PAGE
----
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LIFE: Six Women Photographers

October 6, 2023 - February 3, 2024

LIFE happens. Meet the women who made sure we don't forget it.

The 20th century was defined by change. LIFE Magazine, the first publication to tell stories through images instead of mere text, acted as a window into many historic events for Americans. This exhibition follows the careers of six enterprizing LIFE photographers through the works they created and the stories they captured between the 1930s and 1970s. We invite you to join us for a tour of the social and political dynamics that shaped the American experience during this time through the lenses of Margaret Bourke-White, Hansel Mieth, Marie Hansen, Nina Leen, Martha Holmes, and Lisa Larsen.

The photography showcased by these remarkable women embodies the essence of Henry Luce's visionary concept for LIFE Magazine. In 1936, he articulated the purpose of the magazine:

“To see life; to see the world; to eyewitness great events..."

Lisa Larsen - Tito as Soviet Hero June 25 1956
Lisa Larsen, unpublished photograph from “Tito as Soviet Hero, How Times Have Changed!” LIFE, June 25, 1956, © LIFE Picture Collection, Meredith Corporation

" watch the faces of the poor and the gestures of the proud...”

On view in the exhibition are both published and unpublished photos of the Kremlin visit of Yugoslavia’s President Josip Broz documented by Lisa Larsen in 1956. These images capture both the decorum of the circumstance and the efforts taken towards maintaining appearances.

6 Marie Hansen - The WAACs Sept 7 1942.JPG
Marie Hansen, "The exercises are designed to foster flexibility and endurance, not bulging muscles," photograph from “The WAACs,” LIFE, September 7, 1942, © LIFE Picture Collection, Meredith Corporation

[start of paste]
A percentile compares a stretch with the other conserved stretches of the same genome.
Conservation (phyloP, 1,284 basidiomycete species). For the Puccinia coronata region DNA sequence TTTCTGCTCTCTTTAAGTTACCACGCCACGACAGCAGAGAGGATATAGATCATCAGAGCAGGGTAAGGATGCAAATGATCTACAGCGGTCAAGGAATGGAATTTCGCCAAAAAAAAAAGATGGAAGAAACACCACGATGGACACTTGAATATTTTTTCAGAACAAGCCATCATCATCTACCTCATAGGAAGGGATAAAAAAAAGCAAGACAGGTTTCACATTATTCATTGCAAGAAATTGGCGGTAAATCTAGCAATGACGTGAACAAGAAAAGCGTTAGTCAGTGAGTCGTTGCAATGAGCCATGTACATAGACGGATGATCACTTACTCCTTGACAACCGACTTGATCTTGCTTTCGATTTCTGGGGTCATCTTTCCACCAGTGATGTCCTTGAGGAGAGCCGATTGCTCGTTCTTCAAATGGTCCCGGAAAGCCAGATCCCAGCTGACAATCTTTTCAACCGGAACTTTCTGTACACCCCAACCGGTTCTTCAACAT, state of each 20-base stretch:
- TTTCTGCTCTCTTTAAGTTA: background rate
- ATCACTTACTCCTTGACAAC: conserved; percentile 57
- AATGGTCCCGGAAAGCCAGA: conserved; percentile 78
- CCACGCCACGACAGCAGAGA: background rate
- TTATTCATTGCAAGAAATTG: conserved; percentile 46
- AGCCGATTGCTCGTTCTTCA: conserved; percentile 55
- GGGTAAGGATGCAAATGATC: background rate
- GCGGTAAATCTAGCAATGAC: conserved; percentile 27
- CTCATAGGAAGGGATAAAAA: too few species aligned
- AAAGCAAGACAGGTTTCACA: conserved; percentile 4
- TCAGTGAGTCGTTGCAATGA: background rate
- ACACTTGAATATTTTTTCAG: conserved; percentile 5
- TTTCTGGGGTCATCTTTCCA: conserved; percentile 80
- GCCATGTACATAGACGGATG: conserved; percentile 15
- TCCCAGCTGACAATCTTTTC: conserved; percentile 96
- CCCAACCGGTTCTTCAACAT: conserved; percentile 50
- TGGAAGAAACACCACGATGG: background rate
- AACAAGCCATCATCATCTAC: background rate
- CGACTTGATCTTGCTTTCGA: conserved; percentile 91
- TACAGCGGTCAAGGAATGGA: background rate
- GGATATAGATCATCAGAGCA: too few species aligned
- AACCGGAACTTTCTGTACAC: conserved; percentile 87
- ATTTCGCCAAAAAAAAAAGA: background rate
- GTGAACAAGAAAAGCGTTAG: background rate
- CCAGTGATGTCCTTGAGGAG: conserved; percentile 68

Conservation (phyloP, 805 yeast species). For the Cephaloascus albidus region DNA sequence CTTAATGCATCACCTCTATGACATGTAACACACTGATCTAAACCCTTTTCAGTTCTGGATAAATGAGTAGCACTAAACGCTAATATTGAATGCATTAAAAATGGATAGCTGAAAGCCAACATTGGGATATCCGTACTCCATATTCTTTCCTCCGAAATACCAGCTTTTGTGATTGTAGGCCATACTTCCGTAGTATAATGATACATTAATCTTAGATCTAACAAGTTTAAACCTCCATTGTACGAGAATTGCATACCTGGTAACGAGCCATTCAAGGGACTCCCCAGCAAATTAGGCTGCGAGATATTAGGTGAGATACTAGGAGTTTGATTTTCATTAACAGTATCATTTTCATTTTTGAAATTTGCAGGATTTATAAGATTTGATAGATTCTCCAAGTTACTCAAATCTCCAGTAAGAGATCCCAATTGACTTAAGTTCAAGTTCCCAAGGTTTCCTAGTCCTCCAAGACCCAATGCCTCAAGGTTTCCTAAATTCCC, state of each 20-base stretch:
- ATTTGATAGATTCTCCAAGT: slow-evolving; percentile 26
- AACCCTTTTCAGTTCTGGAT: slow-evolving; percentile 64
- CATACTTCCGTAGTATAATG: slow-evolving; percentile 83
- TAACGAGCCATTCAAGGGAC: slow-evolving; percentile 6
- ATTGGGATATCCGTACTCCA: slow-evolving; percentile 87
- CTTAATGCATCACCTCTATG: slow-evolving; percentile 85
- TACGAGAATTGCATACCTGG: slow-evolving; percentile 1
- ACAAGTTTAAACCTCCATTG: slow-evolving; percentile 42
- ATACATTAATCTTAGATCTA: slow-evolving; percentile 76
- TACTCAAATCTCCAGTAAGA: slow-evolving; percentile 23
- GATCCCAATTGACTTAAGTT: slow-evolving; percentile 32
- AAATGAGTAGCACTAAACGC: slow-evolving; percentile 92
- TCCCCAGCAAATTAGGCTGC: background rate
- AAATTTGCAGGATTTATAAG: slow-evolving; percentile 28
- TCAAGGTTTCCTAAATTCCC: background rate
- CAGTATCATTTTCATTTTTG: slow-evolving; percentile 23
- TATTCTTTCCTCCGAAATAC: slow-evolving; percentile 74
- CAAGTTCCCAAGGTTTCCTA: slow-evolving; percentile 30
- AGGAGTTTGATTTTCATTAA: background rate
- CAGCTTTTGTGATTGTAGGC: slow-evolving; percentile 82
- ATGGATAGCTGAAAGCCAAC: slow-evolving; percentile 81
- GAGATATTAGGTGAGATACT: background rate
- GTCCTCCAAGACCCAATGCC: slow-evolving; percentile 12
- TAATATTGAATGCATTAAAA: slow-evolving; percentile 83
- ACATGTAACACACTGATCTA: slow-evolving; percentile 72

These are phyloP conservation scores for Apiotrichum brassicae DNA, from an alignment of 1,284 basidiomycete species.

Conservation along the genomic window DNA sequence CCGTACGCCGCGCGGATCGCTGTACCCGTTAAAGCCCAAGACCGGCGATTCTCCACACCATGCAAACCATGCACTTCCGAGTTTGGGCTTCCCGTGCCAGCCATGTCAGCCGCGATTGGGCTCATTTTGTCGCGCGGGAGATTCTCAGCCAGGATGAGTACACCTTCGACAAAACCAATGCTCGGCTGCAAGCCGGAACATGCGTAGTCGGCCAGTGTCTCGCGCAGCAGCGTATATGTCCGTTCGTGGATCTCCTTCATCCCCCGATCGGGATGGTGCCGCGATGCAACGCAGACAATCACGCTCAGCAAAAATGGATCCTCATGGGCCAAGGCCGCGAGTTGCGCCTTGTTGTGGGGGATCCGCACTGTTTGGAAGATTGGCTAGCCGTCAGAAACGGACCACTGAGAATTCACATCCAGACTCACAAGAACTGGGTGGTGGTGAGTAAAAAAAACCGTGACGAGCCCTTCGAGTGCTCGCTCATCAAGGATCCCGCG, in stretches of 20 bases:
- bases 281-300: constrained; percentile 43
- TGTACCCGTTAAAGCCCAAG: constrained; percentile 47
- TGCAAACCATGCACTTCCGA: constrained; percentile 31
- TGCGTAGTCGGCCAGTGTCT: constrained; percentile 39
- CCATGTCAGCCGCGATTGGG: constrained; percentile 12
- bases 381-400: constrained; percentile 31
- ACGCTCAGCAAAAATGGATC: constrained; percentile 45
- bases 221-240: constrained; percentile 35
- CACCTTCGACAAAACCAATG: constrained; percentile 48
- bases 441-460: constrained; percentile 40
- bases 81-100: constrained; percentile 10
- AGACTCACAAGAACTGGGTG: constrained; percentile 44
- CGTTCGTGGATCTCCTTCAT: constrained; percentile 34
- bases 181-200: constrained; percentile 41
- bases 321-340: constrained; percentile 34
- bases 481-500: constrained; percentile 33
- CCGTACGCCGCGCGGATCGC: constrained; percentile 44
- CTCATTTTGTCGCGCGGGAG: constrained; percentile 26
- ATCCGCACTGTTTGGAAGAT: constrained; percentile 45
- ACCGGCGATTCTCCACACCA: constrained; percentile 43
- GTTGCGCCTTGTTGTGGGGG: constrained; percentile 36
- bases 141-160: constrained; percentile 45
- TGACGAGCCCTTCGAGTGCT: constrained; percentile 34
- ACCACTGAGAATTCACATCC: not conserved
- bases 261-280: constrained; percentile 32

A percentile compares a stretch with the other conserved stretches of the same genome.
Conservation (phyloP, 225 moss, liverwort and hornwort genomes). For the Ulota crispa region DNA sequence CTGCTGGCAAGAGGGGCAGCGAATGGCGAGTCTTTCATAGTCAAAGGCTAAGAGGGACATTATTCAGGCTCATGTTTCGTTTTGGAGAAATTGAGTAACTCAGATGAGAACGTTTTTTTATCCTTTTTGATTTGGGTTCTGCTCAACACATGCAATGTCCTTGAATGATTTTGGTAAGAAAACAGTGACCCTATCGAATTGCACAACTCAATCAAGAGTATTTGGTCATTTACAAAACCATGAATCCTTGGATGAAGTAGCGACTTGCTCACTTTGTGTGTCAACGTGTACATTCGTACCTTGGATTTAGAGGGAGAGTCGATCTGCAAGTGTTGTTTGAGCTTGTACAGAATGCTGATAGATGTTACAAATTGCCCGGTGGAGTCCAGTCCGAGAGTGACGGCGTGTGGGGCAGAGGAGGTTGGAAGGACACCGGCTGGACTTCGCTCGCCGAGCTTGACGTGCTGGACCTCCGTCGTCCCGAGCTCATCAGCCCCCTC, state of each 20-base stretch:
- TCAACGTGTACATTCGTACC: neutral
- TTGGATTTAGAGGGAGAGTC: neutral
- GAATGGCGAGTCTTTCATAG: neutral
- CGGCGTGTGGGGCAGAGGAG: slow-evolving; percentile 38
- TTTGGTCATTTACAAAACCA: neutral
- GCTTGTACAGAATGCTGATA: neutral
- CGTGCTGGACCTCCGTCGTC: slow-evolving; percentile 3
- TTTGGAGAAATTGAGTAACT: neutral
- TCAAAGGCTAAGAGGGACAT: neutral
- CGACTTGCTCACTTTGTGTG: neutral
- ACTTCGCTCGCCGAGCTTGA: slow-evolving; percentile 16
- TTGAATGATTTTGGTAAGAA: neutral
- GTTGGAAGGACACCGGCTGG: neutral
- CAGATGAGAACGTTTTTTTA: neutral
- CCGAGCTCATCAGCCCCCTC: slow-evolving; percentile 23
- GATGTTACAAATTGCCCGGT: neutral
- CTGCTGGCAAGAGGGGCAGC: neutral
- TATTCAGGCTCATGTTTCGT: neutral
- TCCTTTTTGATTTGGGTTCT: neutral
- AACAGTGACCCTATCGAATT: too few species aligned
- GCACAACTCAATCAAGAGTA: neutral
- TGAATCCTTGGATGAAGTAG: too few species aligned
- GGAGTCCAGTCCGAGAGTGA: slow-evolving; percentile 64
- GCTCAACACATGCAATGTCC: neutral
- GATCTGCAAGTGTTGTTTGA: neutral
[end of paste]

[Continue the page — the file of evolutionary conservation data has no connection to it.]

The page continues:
“ see strange things – machines, armies, multitudes, shadows in the jungle and on the moon...”

Marie Hansen’s photo essay covering the Women’s Army Auxiliary Corps (WAAC) at their training center in Des Moines, Iowa sheds light on how commonplace war became in the first half of the 20th century.

Margaret Bourke-White, photograph from “Franklin Roosevelt’s Wild West,” LIFE, November 23, 1936. © LIFE Picture Collection, Meredith Corporation<br>

“ see our work – our paintings, towers and discoveries; to see things thousands of miles away...”

Margaret Bourke-White provides intimate details of life in so-called ““Franklin Roosevelt’s Wild West.” From New Deal projects to gatherings of people, her images transport the viewer to this age of American economic depression and the concurrent efforts to alleviate poverty.

American Woman's Dilemma
Nina Leen, unpublished photograph from “American Woman’s Dilemma,” LIFE, June 16, 1947. © LIFE Picture Collection, Meredith Corporation<br>

“...things hidden behind walls and within rooms, things dangerous to come to...”

In the postwar era, options for women were limited to the realms of motherhood and housework. Nina Leen’s “American Woman’s Dilemma” presents the reality of these choices for women.

Martha Holmes, photograph from “Mr. B.,” LIFE, April 24, 1950. © LIFE Picture Collection, Meredith Corporation<br>

“...the women that men love and many children...”

Martha Holmes excelled in creating personal portraits of Hollywood personalities. On display are her 1950 photographs of mixed-race singer Billy Eckstine. Shown with fans, family, and other celebrities, these images of Eckstine give us a sense of fame and culture in this time period.

Hansel Mieth, photograph from “International Ladies’ Garment Workers: How a Great Union Works Inside and Out,” LIFE, August 1, 1938. © LIFE Picture Collection, Meredith Corporation<br>

“ see and to take pleasure in seeing; to see and be amazed; to see and be instructed...”

Hansel Mieth’s photo essays engaged the public to understand more about the situations of those around them. Her featured images of the International Ladies’ Garment Workers Union offer a wider view of those who belonged to organized labor forces.

“...thus to see, and to be shown, is now the will and new expectancy of half of humankind." ~Henry Luce, 1936

This exhibition has been organized by the New-York Historical Society. This exhibition has been generously supported by Joyce B. Cowin, with additional support from Sara Lee Schupf, Jerry Speyer, and Robert A. M. Stern.